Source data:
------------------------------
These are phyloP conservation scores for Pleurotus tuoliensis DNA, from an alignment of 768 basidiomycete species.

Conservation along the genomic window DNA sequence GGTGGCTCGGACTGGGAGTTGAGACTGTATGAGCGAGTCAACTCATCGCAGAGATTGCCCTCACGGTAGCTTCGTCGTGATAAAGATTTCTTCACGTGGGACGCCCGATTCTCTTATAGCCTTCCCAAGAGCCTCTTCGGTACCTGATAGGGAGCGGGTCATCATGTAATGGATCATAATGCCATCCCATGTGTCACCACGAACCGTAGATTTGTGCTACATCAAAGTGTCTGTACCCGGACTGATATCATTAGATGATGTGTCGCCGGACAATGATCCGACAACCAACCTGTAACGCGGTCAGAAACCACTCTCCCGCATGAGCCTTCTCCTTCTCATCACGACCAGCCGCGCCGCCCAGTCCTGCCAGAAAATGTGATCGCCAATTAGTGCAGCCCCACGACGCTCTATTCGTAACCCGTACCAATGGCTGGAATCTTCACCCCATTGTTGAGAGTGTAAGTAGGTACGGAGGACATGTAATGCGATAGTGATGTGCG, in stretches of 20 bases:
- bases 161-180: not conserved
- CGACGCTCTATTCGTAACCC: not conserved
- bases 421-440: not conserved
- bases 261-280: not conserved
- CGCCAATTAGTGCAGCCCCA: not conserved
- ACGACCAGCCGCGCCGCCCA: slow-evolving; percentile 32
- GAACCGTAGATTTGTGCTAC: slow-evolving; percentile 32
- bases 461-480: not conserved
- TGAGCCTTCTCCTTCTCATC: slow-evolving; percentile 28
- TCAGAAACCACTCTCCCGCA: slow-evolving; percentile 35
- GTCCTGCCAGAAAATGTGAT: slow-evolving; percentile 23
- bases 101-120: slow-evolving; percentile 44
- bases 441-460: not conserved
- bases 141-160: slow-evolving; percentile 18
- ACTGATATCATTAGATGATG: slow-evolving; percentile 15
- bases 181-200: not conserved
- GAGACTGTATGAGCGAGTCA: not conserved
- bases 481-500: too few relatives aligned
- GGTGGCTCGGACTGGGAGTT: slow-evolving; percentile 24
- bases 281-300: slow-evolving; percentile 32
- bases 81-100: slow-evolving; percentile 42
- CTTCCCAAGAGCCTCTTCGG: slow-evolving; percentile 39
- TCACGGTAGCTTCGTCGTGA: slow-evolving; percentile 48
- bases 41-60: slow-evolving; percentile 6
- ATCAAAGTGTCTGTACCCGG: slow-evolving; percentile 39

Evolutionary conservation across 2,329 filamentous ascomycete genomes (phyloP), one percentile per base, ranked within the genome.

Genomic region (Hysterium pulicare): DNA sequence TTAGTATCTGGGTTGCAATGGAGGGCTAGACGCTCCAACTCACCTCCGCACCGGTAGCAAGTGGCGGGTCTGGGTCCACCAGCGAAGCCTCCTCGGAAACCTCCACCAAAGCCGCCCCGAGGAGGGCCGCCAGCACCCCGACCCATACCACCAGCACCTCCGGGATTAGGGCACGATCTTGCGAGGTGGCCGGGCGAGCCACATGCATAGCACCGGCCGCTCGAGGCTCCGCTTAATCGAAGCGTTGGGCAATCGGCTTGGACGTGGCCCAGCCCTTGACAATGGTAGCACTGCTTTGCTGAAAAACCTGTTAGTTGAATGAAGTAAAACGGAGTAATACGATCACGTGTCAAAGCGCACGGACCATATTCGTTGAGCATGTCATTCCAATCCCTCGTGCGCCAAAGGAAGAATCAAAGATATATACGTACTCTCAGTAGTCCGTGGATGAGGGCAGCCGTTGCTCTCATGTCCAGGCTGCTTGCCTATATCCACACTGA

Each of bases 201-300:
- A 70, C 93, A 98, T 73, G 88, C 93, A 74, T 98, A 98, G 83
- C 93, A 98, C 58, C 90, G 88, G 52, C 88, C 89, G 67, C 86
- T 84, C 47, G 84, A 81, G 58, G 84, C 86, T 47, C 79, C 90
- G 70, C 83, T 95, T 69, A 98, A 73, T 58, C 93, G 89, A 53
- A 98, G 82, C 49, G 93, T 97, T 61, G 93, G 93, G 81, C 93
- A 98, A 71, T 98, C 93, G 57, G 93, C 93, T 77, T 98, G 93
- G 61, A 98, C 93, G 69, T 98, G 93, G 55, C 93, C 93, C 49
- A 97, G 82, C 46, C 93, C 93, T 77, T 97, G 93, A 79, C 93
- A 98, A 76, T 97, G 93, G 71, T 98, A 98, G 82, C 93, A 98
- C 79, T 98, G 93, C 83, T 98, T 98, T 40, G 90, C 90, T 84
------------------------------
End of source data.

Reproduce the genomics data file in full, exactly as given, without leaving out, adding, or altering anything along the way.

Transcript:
These are phyloP conservation scores for Pleurotus tuoliensis DNA, from an alignment of 768 basidiomycete species.

Conservation along the genomic window DNA sequence GGTGGCTCGGACTGGGAGTTGAGACTGTATGAGCGAGTCAACTCATCGCAGAGATTGCCCTCACGGTAGCTTCGTCGTGATAAAGATTTCTTCACGTGGGACGCCCGATTCTCTTATAGCCTTCCCAAGAGCCTCTTCGGTACCTGATAGGGAGCGGGTCATCATGTAATGGATCATAATGCCATCCCATGTGTCACCACGAACCGTAGATTTGTGCTACATCAAAGTGTCTGTACCCGGACTGATATCATTAGATGATGTGTCGCCGGACAATGATCCGACAACCAACCTGTAACGCGGTCAGAAACCACTCTCCCGCATGAGCCTTCTCCTTCTCATCACGACCAGCCGCGCCGCCCAGTCCTGCCAGAAAATGTGATCGCCAATTAGTGCAGCCCCACGACGCTCTATTCGTAACCCGTACCAATGGCTGGAATCTTCACCCCATTGTTGAGAGTGTAAGTAGGTACGGAGGACATGTAATGCGATAGTGATGTGCG, in stretches of 20 bases:
- bases 161-180: not conserved
- CGACGCTCTATTCGTAACCC: not conserved
- bases 421-440: not conserved
- bases 261-280: not conserved
- CGCCAATTAGTGCAGCCCCA: not conserved
- ACGACCAGCCGCGCCGCCCA: slow-evolving; percentile 32
- GAACCGTAGATTTGTGCTAC: slow-evolving; percentile 32
- bases 461-480: not conserved
- TGAGCCTTCTCCTTCTCATC: slow-evolving; percentile 28
- TCAGAAACCACTCTCCCGCA: slow-evolving; percentile 35
- GTCCTGCCAGAAAATGTGAT: slow-evolving; percentile 23
- bases 101-120: slow-evolving; percentile 44
- bases 441-460: not conserved
- bases 141-160: slow-evolving; percentile 18
- ACTGATATCATTAGATGATG: slow-evolving; percentile 15
- bases 181-200: not conserved
- GAGACTGTATGAGCGAGTCA: not conserved
- bases 481-500: too few relatives aligned
- GGTGGCTCGGACTGGGAGTT: slow-evolving; percentile 24
- bases 281-300: slow-evolving; percentile 32
- bases 81-100: slow-evolving; percentile 42
- CTTCCCAAGAGCCTCTTCGG: slow-evolving; percentile 39
- TCACGGTAGCTTCGTCGTGA: slow-evolving; percentile 48
- bases 41-60: slow-evolving; percentile 6
- ATCAAAGTGTCTGTACCCGG: slow-evolving; percentile 39

Evolutionary conservation across 2,329 filamentous ascomycete genomes (phyloP), one percentile per base, ranked within the genome.

Genomic region (Hysterium pulicare): DNA sequence TTAGTATCTGGGTTGCAATGGAGGGCTAGACGCTCCAACTCACCTCCGCACCGGTAGCAAGTGGCGGGTCTGGGTCCACCAGCGAAGCCTCCTCGGAAACCTCCACCAAAGCCGCCCCGAGGAGGGCCGCCAGCACCCCGACCCATACCACCAGCACCTCCGGGATTAGGGCACGATCTTGCGAGGTGGCCGGGCGAGCCACATGCATAGCACCGGCCGCTCGAGGCTCCGCTTAATCGAAGCGTTGGGCAATCGGCTTGGACGTGGCCCAGCCCTTGACAATGGTAGCACTGCTTTGCTGAAAAACCTGTTAGTTGAATGAAGTAAAACGGAGTAATACGATCACGTGTCAAAGCGCACGGACCATATTCGTTGAGCATGTCATTCCAATCCCTCGTGCGCCAAAGGAAGAATCAAAGATATATACGTACTCTCAGTAGTCCGTGGATGAGGGCAGCCGTTGCTCTCATGTCCAGGCTGCTTGCCTATATCCACACTGA

Each of bases 201-300:
- A 70, C 93, A 98, T 73, G 88, C 93, A 74, T 98, A 98, G 83
- C 93, A 98, C 58, C 90, G 88, G 52, C 88, C 89, G 67, C 86
- T 84, C 47, G 84, A 81, G 58, G 84, C 86, T 47, C 79, C 90
- G 70, C 83, T 95, T 69, A 98, A 73, T 58, C 93, G 89, A 53
- A 98, G 82, C 49, G 93, T 97, T 61, G 93, G 93, G 81, C 93
- A 98, A 71, T 98, C 93, G 57, G 93, C 93, T 77, T 98, G 93
- G 61, A 98, C 93, G 69, T 98, G 93, G 55, C 93, C 93, C 49
- A 97, G 82, C 46, C 93, C 93, T 77, T 97, G 93, A 79, C 93
- A 98, A 76, T 97, G 93, G 71, T 98, A 98, G 82, C 93, A 98
- C 79, T 98, G 93, C 83, T 98, T 98, T 40, G 90, C 90, T 84